http://edis.ifas.ufl.edu/hs181

Candidatus Liberibacter solanacearum”: An Emerging Pathogen Infecting Potato and Tomato

Fruit deformation of a tomato plant infected with Ca. L. solanacearum
A bacterium called “Candidatus Liberibacter solanacearum” infects potatoes and tomatoes, causing zebra chip in potatoes and psyllid yellows in tomatoes. These disease are highly destructive and have been known to reduce yields by up to 85%. “Ca. L. solanacearum” has been reported in several states, though it has not been detected in Florida, which is the second largest producer of tomatoes and seventh largest producer of potatoes in the US. This 9-page fact sheet covers the biology, distribution, symptoms, transmission, diagnosis, and management of the pathogen and its associated diseases. Written by Binoy Babu, Mathews L. Paret, Nicholas Dufault, and Carrie L. Harmon, and published by the UF Department of Plant Pathology, August 2015.
http://edis.ifas.ufl.edu/pp320

Growth Stages and Tuber Development of FL1867 Potato under Full and Reduced Irrigation Scheduling

Figure 1. Whole plant samples of FL 1867 during the 2012 growing season at 41 DAP (A), 48 DAP (B), 54 DAP (C), 61 DAP (D), 75 DAP (E), and 90 DAP (F).The potato cultivar ‘Frito Lay 1867’ (‘FL 1867’) is a popular chipping variety grown across Florida and the southern United States. Knowledge of the timing and duration of the tuber initiation and tuber bulking stages for ‘FL 1867’ is critical for timing fertilizer and irrigation applications. So to evaluate the start and length of the tuber initiation and tuber bulking stages under Florida growing conditions, ‘FL 1867’ plants were dug up and photographed on a weekly basis from a commercial field near Live Oak, FL in 2012. This 3-page fact sheet was written by Seth A. Byrd, Diane L. Rowland, and Lincoln Zotarelli, and published by the UF Department of Agronomy, September 2014.
http://edis.ifas.ufl.edu/ag388

Costs and Benefits of More Efficient Irrigation Systems for Florida Chipping Potato Production

potatoesThe goal of this 11-page fact sheet is to help producers and other interested parties understand how alternative irrigation systems can affect economic outcomes in agricultural operations. We used chipping potato production in the Hastings area in northeast Florida as an example to discuss factors to consider when selecting an irrigation system. Written by Jenna Rogers, Tatiana Borisova, Lincoln Zotarelli, Kelly Grogan, Jeffrey Ullman, Jessica Bertine, and Kelly Morgan, and published by the UF Department of Food and Resource Economics, September 2014.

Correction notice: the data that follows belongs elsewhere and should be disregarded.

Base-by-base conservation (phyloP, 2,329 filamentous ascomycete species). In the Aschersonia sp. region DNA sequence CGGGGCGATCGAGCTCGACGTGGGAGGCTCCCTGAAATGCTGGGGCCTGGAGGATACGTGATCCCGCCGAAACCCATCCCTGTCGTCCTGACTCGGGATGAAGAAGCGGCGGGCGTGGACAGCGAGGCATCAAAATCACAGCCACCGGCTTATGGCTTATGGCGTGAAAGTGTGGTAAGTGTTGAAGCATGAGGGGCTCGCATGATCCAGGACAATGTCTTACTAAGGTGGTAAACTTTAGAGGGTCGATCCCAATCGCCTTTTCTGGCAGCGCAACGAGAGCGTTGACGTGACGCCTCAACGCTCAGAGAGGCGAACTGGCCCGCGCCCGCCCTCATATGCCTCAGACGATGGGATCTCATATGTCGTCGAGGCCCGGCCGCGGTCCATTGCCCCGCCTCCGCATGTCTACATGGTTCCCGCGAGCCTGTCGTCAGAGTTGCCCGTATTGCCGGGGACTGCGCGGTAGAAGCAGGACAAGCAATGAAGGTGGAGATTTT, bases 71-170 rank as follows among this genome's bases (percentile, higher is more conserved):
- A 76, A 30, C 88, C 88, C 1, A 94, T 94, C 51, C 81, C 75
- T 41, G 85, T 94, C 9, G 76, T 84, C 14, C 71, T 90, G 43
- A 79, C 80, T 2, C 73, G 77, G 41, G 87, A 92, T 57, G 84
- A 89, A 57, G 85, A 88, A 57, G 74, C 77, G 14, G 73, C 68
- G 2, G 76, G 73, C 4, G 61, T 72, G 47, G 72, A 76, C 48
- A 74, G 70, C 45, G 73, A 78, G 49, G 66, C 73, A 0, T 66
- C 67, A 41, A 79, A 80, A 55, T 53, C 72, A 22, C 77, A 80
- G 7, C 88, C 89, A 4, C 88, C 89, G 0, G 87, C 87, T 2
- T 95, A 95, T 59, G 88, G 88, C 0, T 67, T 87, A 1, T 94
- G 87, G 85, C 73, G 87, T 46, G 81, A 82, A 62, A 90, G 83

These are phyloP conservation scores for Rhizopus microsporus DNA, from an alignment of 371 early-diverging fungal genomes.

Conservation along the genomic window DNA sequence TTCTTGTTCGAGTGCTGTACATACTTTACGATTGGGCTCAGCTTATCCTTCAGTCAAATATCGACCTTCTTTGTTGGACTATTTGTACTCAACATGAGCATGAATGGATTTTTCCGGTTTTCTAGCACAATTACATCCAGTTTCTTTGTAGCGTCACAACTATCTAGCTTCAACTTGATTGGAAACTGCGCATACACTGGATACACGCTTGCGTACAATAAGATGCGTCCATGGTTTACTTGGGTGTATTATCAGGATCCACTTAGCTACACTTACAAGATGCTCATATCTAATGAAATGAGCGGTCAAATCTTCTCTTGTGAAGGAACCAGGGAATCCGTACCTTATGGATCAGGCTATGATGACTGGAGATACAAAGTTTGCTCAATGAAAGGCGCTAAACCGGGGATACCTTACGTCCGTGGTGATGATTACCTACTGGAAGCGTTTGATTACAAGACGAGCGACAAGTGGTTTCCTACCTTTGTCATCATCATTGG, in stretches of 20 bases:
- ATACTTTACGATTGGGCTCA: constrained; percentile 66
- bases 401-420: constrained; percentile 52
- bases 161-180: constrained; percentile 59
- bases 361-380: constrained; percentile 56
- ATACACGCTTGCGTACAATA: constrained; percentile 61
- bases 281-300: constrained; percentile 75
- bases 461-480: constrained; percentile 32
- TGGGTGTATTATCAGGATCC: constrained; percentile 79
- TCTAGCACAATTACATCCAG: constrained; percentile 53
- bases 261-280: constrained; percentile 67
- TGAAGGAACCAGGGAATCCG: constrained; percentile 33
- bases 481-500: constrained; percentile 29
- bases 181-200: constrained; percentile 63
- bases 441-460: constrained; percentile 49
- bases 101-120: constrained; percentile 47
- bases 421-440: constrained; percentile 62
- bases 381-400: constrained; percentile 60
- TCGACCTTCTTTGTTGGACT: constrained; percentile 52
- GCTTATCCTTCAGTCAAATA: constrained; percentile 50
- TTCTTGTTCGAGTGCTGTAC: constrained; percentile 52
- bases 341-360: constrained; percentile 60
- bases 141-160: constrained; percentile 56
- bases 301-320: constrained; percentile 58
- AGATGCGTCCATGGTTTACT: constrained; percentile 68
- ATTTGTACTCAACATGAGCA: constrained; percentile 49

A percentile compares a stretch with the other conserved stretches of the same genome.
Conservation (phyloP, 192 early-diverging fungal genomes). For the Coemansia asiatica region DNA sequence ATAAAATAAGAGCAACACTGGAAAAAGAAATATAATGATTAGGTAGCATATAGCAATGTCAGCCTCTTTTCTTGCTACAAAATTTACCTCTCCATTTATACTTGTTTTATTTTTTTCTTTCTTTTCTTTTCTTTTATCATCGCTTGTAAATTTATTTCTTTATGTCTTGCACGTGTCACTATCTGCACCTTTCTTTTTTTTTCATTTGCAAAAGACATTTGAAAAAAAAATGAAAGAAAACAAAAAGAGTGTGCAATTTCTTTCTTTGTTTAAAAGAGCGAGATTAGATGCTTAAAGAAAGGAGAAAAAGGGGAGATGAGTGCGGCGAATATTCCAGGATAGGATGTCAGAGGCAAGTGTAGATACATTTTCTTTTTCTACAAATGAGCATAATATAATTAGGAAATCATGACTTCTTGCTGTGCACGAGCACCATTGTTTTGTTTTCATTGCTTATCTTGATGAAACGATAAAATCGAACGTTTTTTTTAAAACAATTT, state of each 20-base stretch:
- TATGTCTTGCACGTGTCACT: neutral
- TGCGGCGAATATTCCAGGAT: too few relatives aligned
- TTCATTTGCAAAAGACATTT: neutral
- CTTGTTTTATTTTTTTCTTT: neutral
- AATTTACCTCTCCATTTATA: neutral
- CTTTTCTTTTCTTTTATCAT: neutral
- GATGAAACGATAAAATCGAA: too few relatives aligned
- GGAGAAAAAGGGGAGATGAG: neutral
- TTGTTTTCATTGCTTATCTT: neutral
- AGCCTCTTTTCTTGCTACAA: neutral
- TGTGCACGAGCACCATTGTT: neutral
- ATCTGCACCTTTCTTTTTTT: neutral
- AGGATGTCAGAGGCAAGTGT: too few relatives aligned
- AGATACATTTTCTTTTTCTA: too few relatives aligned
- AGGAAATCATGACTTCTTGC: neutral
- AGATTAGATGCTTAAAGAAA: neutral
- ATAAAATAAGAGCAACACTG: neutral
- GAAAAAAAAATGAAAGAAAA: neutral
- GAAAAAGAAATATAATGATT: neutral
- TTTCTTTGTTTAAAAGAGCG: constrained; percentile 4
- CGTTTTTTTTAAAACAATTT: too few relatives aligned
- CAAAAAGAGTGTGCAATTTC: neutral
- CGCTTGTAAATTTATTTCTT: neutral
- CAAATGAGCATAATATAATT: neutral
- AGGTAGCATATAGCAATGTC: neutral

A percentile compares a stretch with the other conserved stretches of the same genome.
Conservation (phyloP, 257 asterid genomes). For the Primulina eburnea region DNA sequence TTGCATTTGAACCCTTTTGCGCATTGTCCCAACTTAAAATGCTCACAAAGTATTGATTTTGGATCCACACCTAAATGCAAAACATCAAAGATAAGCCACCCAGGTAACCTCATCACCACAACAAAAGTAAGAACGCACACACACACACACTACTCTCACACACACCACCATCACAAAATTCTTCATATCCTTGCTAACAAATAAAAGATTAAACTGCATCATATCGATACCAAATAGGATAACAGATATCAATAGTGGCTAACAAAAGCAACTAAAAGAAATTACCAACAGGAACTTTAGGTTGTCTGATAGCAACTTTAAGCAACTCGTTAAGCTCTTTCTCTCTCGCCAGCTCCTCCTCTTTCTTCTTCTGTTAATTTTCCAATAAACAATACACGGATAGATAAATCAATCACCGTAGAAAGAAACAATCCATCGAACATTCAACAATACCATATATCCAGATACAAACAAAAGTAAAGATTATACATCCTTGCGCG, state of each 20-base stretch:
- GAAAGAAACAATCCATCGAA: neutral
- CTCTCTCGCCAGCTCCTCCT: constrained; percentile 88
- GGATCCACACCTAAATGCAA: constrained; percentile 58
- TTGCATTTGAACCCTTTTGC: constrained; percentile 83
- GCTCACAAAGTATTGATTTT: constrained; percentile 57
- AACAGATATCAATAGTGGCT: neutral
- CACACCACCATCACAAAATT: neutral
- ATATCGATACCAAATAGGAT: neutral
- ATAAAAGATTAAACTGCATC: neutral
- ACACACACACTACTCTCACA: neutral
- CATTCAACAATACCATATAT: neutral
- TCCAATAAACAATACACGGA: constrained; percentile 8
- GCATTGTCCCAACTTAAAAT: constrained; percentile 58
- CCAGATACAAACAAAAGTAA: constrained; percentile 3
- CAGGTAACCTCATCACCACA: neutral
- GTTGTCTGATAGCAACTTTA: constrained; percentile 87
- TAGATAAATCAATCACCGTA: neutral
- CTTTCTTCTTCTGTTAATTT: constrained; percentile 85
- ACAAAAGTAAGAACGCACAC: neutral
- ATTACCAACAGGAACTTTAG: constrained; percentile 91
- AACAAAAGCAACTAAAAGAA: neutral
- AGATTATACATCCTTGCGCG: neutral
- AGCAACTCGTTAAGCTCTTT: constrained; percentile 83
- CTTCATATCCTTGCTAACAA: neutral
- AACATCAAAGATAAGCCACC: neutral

http://edis.ifas.ufl.edu/fe953

Trastornos fisiologicos de la papa: Necrosis por calor interno

Figure 1.  Los síntomas de necrosis de calor interno en el mercado fresco de papas ‘Red LaSoda’. Credit: La necrosis por calor interno (NCI) es un trastorno fisiológico que causa un pardeamiento inaceptable del tejido del tubrculo y puede causar pérdidas económicas para el productor. Las tres principales causas de la NCI en los tubérculos es la alta temperatura en el suelo, la humedad inadecuada del suelo y la nutrición sub-óptima de la planta, o la combinación de estos factores. This 4-page fact sheet, the Spanish language version of HS1145, Potato Physiological Disorders: Internal Heat Necrosis was written by L. Zotarelli, J. E. Reyes-Cabrera, C. M. Worthington, C. Hutchinson, S. Byrd, D. Gergela, y D. L. Rowland, and published by the UF Department of Horticultural Sciences, May 2013.
http://edis.ifas.ufl.edu/hs1221

Growing Potatoes in the Florida Home Garden (HS993/HS183)

Figure 1.  Red and white potatoes are grown commercially in Florida. The Irish potato is a cool-season crop. A recently grown and harvested potato exhibits different flavor profiles from one that has been in storage or on a grocery shelf for an extended period. For example, in storage, the starches in potatoes convert to sugars, resulting in a less desirable texture and taste. “New” potato flavor can be achieved in the home garden by following a few growing recommendations. This 9-page fact sheet was written by Christian T. Christensen, Libby R. Rens, Jeffrey E. Pack, Lincoln Zotarelli, Chad Hutchinson, Wendy Dahl, Doug Gergela, and James M. White, and published by the UF Department of Horticultural Sciences, April 2013.